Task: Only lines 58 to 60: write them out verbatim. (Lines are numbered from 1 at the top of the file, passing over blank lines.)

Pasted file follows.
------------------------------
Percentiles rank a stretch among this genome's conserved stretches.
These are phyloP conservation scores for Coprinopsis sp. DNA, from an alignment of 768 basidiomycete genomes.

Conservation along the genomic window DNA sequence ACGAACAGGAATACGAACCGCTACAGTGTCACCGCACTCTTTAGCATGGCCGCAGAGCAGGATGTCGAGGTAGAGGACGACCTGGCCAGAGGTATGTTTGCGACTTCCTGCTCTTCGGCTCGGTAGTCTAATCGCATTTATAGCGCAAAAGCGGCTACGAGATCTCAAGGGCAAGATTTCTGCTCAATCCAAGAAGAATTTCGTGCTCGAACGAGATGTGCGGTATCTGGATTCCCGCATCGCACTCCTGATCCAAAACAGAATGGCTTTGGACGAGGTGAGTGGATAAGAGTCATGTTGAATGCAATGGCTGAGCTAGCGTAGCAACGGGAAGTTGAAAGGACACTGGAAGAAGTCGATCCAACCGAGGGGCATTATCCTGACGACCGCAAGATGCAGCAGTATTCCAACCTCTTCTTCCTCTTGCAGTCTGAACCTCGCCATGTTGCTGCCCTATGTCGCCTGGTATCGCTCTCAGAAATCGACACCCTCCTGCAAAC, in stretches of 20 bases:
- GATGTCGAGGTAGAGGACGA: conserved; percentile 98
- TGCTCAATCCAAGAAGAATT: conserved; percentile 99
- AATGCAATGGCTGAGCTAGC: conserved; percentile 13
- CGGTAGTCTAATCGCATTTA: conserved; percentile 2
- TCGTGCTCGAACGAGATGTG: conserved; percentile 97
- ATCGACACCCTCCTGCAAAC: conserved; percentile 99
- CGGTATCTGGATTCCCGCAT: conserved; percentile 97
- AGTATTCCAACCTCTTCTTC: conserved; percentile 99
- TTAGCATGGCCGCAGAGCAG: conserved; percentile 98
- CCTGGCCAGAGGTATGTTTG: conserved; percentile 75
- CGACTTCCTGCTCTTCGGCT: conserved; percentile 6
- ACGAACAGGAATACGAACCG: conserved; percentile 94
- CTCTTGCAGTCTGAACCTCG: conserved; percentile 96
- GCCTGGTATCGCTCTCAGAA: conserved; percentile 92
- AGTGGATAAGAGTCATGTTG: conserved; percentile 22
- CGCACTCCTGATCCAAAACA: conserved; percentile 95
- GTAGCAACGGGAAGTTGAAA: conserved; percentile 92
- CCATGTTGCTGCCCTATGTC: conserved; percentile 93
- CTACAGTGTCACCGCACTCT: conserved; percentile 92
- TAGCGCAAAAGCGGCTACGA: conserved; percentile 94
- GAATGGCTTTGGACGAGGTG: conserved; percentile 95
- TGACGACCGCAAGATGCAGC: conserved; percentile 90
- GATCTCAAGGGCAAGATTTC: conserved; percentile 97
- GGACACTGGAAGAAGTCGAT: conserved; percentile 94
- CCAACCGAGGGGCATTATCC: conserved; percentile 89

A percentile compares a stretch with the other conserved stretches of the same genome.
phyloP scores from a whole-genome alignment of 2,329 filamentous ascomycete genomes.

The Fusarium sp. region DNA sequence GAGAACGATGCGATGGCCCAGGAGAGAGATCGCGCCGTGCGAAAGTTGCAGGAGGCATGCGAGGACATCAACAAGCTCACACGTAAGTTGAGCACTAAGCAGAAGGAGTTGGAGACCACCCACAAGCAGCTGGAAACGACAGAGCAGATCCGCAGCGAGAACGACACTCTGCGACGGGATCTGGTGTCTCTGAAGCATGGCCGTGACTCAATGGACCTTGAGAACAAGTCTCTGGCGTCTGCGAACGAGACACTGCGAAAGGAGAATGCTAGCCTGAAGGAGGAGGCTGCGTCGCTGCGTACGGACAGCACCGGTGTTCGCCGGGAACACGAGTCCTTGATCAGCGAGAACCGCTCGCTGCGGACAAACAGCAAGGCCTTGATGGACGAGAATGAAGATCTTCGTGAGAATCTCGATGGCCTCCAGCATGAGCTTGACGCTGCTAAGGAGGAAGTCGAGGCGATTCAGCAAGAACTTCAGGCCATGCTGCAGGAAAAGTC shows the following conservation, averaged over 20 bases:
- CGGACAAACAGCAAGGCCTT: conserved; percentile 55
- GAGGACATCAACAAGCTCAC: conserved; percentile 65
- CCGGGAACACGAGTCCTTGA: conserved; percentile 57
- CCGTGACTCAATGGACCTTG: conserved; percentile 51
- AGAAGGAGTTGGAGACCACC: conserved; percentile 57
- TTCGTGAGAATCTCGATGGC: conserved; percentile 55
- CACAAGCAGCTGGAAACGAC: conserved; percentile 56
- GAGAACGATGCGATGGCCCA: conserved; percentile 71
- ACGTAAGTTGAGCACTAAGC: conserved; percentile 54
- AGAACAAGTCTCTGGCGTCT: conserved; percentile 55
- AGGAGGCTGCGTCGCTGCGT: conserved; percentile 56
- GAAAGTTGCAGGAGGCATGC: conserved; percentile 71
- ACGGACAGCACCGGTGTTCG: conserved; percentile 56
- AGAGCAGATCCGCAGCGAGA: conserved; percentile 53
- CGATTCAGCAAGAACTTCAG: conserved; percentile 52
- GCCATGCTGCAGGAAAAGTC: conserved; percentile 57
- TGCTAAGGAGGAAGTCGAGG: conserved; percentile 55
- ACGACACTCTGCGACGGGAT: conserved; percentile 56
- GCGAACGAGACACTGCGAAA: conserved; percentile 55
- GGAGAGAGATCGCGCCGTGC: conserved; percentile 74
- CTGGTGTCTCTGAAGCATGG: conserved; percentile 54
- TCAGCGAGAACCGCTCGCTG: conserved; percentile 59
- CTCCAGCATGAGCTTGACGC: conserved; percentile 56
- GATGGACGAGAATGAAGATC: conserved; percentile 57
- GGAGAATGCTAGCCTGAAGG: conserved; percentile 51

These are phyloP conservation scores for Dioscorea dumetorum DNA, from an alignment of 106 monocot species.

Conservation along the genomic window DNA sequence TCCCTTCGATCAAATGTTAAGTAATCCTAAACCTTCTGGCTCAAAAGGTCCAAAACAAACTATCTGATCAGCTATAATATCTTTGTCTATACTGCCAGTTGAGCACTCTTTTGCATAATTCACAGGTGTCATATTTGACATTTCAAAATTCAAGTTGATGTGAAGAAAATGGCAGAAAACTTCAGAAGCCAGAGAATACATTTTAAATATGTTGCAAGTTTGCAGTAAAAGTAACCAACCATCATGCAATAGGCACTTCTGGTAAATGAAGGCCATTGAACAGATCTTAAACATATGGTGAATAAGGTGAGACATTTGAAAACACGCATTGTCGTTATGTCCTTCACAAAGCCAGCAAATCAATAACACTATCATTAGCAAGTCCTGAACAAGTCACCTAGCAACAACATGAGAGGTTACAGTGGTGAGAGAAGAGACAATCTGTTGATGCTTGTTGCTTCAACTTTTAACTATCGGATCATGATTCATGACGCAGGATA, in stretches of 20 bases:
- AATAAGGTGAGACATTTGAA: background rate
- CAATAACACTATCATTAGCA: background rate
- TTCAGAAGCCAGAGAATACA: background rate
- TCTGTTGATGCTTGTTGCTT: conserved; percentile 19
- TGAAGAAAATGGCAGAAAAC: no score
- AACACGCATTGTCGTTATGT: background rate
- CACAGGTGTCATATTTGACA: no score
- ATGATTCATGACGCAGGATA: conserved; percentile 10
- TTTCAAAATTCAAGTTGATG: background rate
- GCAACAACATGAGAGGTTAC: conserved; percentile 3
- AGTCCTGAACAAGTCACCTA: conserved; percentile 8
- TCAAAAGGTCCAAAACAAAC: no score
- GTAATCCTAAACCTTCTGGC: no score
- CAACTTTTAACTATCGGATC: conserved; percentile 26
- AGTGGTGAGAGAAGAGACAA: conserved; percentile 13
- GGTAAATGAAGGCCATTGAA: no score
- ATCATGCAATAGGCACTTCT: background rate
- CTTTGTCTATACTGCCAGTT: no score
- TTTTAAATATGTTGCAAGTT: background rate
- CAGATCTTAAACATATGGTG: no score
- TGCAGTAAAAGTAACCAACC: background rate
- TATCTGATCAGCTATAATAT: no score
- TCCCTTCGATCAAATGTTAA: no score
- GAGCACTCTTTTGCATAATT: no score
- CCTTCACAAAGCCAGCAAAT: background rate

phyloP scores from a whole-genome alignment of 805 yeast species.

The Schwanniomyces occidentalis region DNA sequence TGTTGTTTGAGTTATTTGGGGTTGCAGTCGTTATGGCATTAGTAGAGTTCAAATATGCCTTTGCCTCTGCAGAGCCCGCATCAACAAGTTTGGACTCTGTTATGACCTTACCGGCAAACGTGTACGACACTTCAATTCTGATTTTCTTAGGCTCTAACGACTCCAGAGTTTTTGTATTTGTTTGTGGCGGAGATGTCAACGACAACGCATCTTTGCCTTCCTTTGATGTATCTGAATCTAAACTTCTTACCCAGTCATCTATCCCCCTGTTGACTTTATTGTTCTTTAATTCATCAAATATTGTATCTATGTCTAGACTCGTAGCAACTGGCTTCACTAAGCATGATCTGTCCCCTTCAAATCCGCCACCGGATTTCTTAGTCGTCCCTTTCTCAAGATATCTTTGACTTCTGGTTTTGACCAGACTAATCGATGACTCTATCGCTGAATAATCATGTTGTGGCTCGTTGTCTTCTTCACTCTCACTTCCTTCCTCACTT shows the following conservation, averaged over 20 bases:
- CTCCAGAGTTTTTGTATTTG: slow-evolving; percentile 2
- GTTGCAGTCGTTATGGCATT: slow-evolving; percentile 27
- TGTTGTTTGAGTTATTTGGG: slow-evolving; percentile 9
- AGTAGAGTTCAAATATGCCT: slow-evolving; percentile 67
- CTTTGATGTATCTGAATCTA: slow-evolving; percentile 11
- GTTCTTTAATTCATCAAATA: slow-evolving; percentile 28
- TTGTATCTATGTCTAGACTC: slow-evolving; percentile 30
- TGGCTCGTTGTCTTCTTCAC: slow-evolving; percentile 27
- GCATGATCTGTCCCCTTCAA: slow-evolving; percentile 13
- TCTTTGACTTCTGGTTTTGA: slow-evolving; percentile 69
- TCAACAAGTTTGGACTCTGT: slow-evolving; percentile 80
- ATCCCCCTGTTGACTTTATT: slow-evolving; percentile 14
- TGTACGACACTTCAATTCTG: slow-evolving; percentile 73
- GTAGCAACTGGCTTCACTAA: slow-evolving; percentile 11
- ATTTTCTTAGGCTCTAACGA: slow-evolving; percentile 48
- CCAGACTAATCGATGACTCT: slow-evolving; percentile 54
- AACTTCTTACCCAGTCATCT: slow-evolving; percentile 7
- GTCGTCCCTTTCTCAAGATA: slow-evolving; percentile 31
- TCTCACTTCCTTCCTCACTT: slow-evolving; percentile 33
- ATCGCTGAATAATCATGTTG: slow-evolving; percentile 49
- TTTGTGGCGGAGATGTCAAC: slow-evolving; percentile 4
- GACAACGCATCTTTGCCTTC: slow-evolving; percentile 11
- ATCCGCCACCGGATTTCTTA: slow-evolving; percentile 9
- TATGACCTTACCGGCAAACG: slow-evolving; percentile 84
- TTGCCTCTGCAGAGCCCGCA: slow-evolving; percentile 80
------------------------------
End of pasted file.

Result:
Conservation along the genomic window DNA sequence TCCCTTCGATCAAATGTTAAGTAATCCTAAACCTTCTGGCTCAAAAGGTCCAAAACAAACTATCTGATCAGCTATAATATCTTTGTCTATACTGCCAGTTGAGCACTCTTTTGCATAATTCACAGGTGTCATATTTGACATTTCAAAATTCAAGTTGATGTGAAGAAAATGGCAGAAAACTTCAGAAGCCAGAGAATACATTTTAAATATGTTGCAAGTTTGCAGTAAAAGTAACCAACCATCATGCAATAGGCACTTCTGGTAAATGAAGGCCATTGAACAGATCTTAAACATATGGTGAATAAGGTGAGACATTTGAAAACACGCATTGTCGTTATGTCCTTCACAAAGCCAGCAAATCAATAACACTATCATTAGCAAGTCCTGAACAAGTCACCTAGCAACAACATGAGAGGTTACAGTGGTGAGAGAAGAGACAATCTGTTGATGCTTGTTGCTTCAACTTTTAACTATCGGATCATGATTCATGACGCAGGATA, in stretches of 20 bases:
- AATAAGGTGAGACATTTGAA: background rate
- CAATAACACTATCATTAGCA: background rate